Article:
Tag Archives: food

A Happy Pig is a Good Pig: What Free Range Really Means

This piece was originally written for the Tiki Chris blog.

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Pork has got to be the most versatile meats. From roasting joints, loins for chops, legs for gammon, ribs for barbecue you can create all sorts of wonderful dishes from nose to tail.

While it’s tempting to rush off and start a cooking marathon as soon as possible, it’s important to consider where your meat comes from first. Of course, discerning shoppers always try to source the best quality possible to be sure of welfare standards and good flavour. However there are so many labels to decipher and even the savviest foodie is likely to be confused by the terms “outdoor bred”, “outdoor reared” and “free range”.

Based on my recent visit to Blythburgh Farm in Suffolk, here’s what they all mean:

  • outdoor bred = born outside but then moved indoors to be reared intensively for the majority of their lives
  • outdoor reared = intensively reared outside; they may be in huts or tents but they’re shut in for the whole time
  • free range = born outside, reared outside, freedom to roam large paddocks for all of their lives

If the pork you’re eyeing up in the supermarket has none of the above labels or is imported pork, chances are it’s from animals who have had relatively miserable lives.

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The explanations above are courtesy of Jimmy Butler (pictured right with his son Alistair), an experienced farmer and head of Blythburgh farmily farm in Suffolk. The Butlers converted their pig farm into the “absolutely, totally free range pork” venture it is today back in the 1990s.

Today, you can find pork bearing the Blythburgh stamp in specialist butchers around the country including my local, Hennessy Butchers in Battersea.

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You may have come across Blythburgh pork, also known as Jimmy Butler’s pork, on menus at the Savoy, the Fat Duck, the Ivy and the Hind’s Head – as well as street food favourites Chipotle and Yum Bun.

The label “Blythburgh pork” means that the meat you are buying is traceable back to one truly free range farm, which has ideal conditions for raising happy pigs.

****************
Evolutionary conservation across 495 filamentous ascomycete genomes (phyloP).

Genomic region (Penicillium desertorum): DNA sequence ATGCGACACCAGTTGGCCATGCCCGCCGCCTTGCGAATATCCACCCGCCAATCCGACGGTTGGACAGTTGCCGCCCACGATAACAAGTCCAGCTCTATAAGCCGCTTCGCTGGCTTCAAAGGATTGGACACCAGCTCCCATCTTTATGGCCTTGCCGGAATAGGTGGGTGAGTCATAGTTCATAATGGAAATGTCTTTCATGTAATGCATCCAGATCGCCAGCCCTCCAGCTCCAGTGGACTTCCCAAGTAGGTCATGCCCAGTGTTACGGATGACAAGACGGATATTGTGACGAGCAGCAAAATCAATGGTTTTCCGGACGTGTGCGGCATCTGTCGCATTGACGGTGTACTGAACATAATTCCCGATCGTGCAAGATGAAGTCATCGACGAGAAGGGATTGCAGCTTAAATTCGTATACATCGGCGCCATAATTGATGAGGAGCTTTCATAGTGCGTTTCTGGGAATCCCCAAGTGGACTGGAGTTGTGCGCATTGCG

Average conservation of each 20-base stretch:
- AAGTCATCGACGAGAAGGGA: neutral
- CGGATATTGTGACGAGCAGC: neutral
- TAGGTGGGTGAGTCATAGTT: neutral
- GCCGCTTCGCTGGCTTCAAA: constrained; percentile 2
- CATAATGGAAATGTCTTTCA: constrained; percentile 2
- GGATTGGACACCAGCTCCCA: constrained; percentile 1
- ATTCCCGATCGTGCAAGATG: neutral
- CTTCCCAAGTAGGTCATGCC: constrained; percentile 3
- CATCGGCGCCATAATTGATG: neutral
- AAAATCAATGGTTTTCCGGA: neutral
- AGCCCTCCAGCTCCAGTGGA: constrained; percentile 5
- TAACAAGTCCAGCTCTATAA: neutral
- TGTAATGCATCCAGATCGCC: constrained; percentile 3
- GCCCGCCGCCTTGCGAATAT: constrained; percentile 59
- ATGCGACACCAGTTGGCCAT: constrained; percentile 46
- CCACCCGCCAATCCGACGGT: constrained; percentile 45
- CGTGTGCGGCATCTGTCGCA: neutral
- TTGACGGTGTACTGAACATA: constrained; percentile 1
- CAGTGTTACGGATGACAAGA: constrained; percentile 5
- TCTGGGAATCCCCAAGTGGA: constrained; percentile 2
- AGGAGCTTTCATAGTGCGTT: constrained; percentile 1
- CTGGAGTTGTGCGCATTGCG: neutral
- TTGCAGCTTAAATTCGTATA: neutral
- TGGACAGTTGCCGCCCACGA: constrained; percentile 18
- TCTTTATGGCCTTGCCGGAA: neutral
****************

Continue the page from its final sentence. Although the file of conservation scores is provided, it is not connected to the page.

The pigs that produce Blythburgh Free Range Pork spend their entire lives outdoors in the fresh air, with freedom to roam. Large airy tented barns in each paddock with plenty of bedding straw provide shelter when needed.

Better welfare and better taste – these pigs grow at a slower rate, so develop more flavour and succulence that is not easy to find in intensively farmed pork.

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Jimmy’s son Alistair tells us that pigs are curious, intelligent animals who love to root and play. As Jimmy puts it, “a free range pig is a happy pig and a happy pig is a good pig”.

The open spaces of the free range farm is clear to see just off a main road near the town of Blythburgh; the pig farm has become something of a landmark in these parts. You can see for yourself how the pigs happily roam in large paddocks, playing and rooting around as is their nature in the sandy Suffolk soil. I was lucky enough to cuddle one…

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After the visit, the group of food writers I was with were invited to a butchery demonstration by Gerard King, from craft butcher Salter and King, who skillfully broke down a whole side of pork and shared his top tips for preparing each cut. His recipe for rolled pork belly stuffed with chorizo sounds like a winner!

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With fine quality meat like Blythburgh pork, the simplest recipes are often the best to showcase the natural flavours. The Butlers shared one of their favourite family recipes for slow-cooked pork shoulder:

Ingredients:

  • 6kg Blythburgh pork shoulder, boned, rolled and scored
  • 2 tablespoons oil
  • 1 tablespoon fennel seeds
  • salt

Method:

Heat oven to 220 C. Place the pork in a roasting tray, rub the skin with oil and salt, and then sprinkle with fennel seeds. Roast for 30 minutes and then lower the oven to 120C. Cook for a further six and a half hours. When cooked remove pork and rest for 15 minutes. Remove crackling, shred pork and serve in rolls with apple sauce or with vegetables and gravy.

Find out more about Blythburgh Pork on their website www.freerangepork.co.uk and Twitter feed @BlythburghPork

Recipe: Jewelled Aromatic Rice by Amira

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This recipe is based on the classic Persian dish, Javaher Polow, or “jewelled rice”, an opulent dish of fluffy rice, sweet and tangy fruits and crunchy nuts. It’s traditionally served at weddings and celebrations. Each of the ingredients represents a precious jewel; berries for rubies, pistachios for emeralds. The dish is a symbol of wishing sweetness and wealth for the newly married couple – of course it was on my wedding menu last year!